Habitus: Can you tell us a bit about Seljak Brand?
Samantha Seljak: My sister Karina and I founded Seljak Brand in 2016 to find more sustainable ways to make and use things that are regenerative by design. We make recycled, closed-loop wool blankets – they’re made from factory floor waste and old woollen garments. These are shredded, carded and spun into a new yarn, before being woven into our blankets in a mechanical recycling process.
If customers no longer want their blanket, we pick it up free of charge using a carbon neutral courier service. Then we remanufacture it into more blankets! In this way, we’re taking responsibility for the entire life cycle of the product and ultimately closing the loop, ensuring none of the precious resources we’re using, go to landfill or become devalued.
What is something you’ve learnt since starting Seljak Brand?
The learnings are many! We’ve learned about the vast network of people committed to creating a better textiles future. After working with so many wonderful collaborators since we launched; manufacturers, other designers and brands, universities, and our wider community, we deeply understand the issues that the textiles industry faces towards achieving a sustainable and just future. From getting really nerdy about what fibres and compositions lend themself to recycling, to tackling the monumental textiles waste issue with other like-minded folks, we honestly learn new things every day.
I’ve realised that despite large threats like climate change, I’m filled with hope that there are so many incredibly smart and driven people working towards a common goal. One that is inclusive and restorative for people and the planet.
Can you tell us about your new Pyramid blanket, what was the thinking behind the design?
Pyramid is inspired by the volcanic hinterland of the Sunshine Coast and the feeling of being cradled by mountains. For the Pyramid design, Karina created an artwork featuring two mountains – Ninderry and Cooroora – which were turned into vessels, with the moon hovering above them. The tonal greens are a nod to the lush landscape that thrives between the old volcanic plugs of the hinterland.
It’s part of our design range, which is inspired by landscapes across Australia. Strong colours and shapes from regions well known and loved, and also those affected by climate change feature in these blankets. We work with our mill partner in Lithuania to weave the artworks into blankets. The Pyramid blanket is made with yarn spun from reclaimed woollen jumpers in Italy.
You recently created a speculative design for Melbourne Design Week, can you share that project with us?
We created the Playing with Fire Blanket in response to NGV’s Melbourne Design Week and Friends & Associates’ exhibition: ‘A World We Don’t Want’. It’s a new kind of PPE for fire preparedness at home. A patchwork of reclaimed 100 per cent wool blankets inspired by the firefighter’s jacket, this wearable blanket provides a cocoon to survive the increasing frequency and severity of bushfires in Australia.
After hearing myriad stories of coming face-to-face with out-of-control bushfires, Karina borrowed a local volunteer firefighters jacket, a refurbished Singer sewing machine and old woollen blankets to design the Playing with Fire Blanket.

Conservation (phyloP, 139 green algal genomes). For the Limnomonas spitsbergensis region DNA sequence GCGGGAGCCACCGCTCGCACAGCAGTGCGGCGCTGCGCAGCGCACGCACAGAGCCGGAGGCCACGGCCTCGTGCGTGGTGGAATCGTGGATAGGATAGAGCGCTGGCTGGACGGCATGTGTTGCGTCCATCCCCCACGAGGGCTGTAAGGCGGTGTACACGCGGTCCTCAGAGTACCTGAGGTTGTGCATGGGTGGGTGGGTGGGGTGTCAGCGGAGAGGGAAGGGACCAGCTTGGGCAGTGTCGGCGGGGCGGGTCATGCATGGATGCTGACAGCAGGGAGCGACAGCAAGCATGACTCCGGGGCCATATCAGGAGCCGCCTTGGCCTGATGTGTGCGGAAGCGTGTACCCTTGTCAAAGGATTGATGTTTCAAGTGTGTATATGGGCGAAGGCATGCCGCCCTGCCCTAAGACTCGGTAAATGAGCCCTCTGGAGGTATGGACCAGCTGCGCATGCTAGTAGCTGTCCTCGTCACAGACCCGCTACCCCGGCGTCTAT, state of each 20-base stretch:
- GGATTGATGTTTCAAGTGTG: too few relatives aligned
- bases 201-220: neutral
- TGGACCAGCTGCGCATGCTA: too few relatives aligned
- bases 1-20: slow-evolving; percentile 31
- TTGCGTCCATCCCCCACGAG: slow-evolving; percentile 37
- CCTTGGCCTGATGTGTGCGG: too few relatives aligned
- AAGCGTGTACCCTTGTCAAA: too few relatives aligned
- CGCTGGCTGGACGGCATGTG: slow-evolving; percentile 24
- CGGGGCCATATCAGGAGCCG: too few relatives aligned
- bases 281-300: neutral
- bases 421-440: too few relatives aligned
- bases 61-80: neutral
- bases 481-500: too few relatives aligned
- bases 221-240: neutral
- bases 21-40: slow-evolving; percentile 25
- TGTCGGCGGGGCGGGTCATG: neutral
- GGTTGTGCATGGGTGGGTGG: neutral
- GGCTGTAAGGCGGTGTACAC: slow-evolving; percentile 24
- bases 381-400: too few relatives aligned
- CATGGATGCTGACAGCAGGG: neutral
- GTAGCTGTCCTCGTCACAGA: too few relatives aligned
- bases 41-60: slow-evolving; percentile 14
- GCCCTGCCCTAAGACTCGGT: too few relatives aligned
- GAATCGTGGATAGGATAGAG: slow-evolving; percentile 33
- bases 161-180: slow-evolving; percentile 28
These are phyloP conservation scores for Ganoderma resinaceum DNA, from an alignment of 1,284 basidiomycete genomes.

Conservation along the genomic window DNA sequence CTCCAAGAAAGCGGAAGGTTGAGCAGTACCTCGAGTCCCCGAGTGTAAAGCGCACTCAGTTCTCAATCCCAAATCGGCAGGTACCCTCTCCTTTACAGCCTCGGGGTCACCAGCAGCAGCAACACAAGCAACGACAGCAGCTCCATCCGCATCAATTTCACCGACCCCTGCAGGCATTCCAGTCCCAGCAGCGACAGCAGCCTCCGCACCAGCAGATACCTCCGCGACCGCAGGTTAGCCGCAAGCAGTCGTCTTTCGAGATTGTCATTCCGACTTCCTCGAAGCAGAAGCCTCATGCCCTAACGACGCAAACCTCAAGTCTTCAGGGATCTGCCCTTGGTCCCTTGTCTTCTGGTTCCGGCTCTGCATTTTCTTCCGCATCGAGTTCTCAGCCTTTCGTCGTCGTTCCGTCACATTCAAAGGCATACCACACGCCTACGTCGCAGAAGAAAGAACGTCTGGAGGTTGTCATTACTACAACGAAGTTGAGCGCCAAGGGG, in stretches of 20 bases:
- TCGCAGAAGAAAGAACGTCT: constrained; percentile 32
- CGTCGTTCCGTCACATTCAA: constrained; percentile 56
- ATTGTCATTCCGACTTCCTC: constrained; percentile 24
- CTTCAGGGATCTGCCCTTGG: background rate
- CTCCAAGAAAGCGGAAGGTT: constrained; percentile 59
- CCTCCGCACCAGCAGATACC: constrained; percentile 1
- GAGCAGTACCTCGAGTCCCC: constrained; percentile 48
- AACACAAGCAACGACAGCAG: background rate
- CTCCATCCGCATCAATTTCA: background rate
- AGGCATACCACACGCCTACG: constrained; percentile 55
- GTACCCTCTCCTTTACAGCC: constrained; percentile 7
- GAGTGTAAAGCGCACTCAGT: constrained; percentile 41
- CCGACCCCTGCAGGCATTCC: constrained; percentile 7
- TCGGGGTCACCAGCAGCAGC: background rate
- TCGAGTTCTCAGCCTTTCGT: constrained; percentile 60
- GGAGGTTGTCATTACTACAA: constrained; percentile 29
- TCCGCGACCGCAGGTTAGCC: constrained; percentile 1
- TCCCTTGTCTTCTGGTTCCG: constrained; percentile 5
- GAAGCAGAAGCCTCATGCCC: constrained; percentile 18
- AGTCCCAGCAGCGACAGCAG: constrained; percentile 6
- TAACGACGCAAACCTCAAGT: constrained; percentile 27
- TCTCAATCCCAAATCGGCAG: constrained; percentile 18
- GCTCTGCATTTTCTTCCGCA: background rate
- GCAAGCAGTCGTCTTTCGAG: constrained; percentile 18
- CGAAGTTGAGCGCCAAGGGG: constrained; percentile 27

Because extreme weather events are only going to increase in frequency and intensity with a heating climate, we wanted to create a unique work exploring how the onus is increasingly on frontline workers, communities and individuals to survive, and wondering how the hell we’re going to do it.
You’ve just moved into a new shopfront and co-share space in Brisbane – talk us through that process, how did you find the site, and how did you apply the ethos of Seljak to the fitout?
I came across the empty shopfront in Highgate Hill last year and immediately saw the potential to create a studio for Seljak Brand. But also bring together other Brisbane creatives to enable endless possibility for collaboration and cross-pollination. After living with Clare Kennedy, the founder of Five Mile Radius, in a sharehouse for most of 2020, it was a no-brainer to get her on board. Five Mile Radius is also working to accelerate the transition to more sustainable material futures and make buildings and furniture from recycled materials.
So together with Clare, we embarked on the commercial leasing journey and prepared to turn the shop into something we wanted; a studio that was beautiful, functional, sustainably built and flexible for everyone’s needs. We developed a brief for ourselves that was true to circular economy principles (designing for disassembly and reuse, using waste or second-hand materials) as well as using locally made, low impact materials and products.
The fitout features desks and shelving that are screw-fixed (without the use of glue) so they can be taken apart and reused in another life, and design to the standard lengths of supplied ply to avoid offcuts. We used locally sourced ethically-grown timber, Five Mile Radius’ construction waste terrazzo, secondhand office chairs from the Department of Transport & Main Roads, and low VOC paint made on the Sunshine Coast.
With a showroom and gallery up the front, and a co-working space out the back, we’re now proud to share the space with other excellent local creatives; Sophie Vaughan of Studio Gentle, furniture designer Tom Wade of Plain Store, photographers Aimee Catt and Anwyn Howarth and Marilena Hewitt of Platypus Publication.
Showroom photography by Anwyn Howarth, product photography supplied by Seljak
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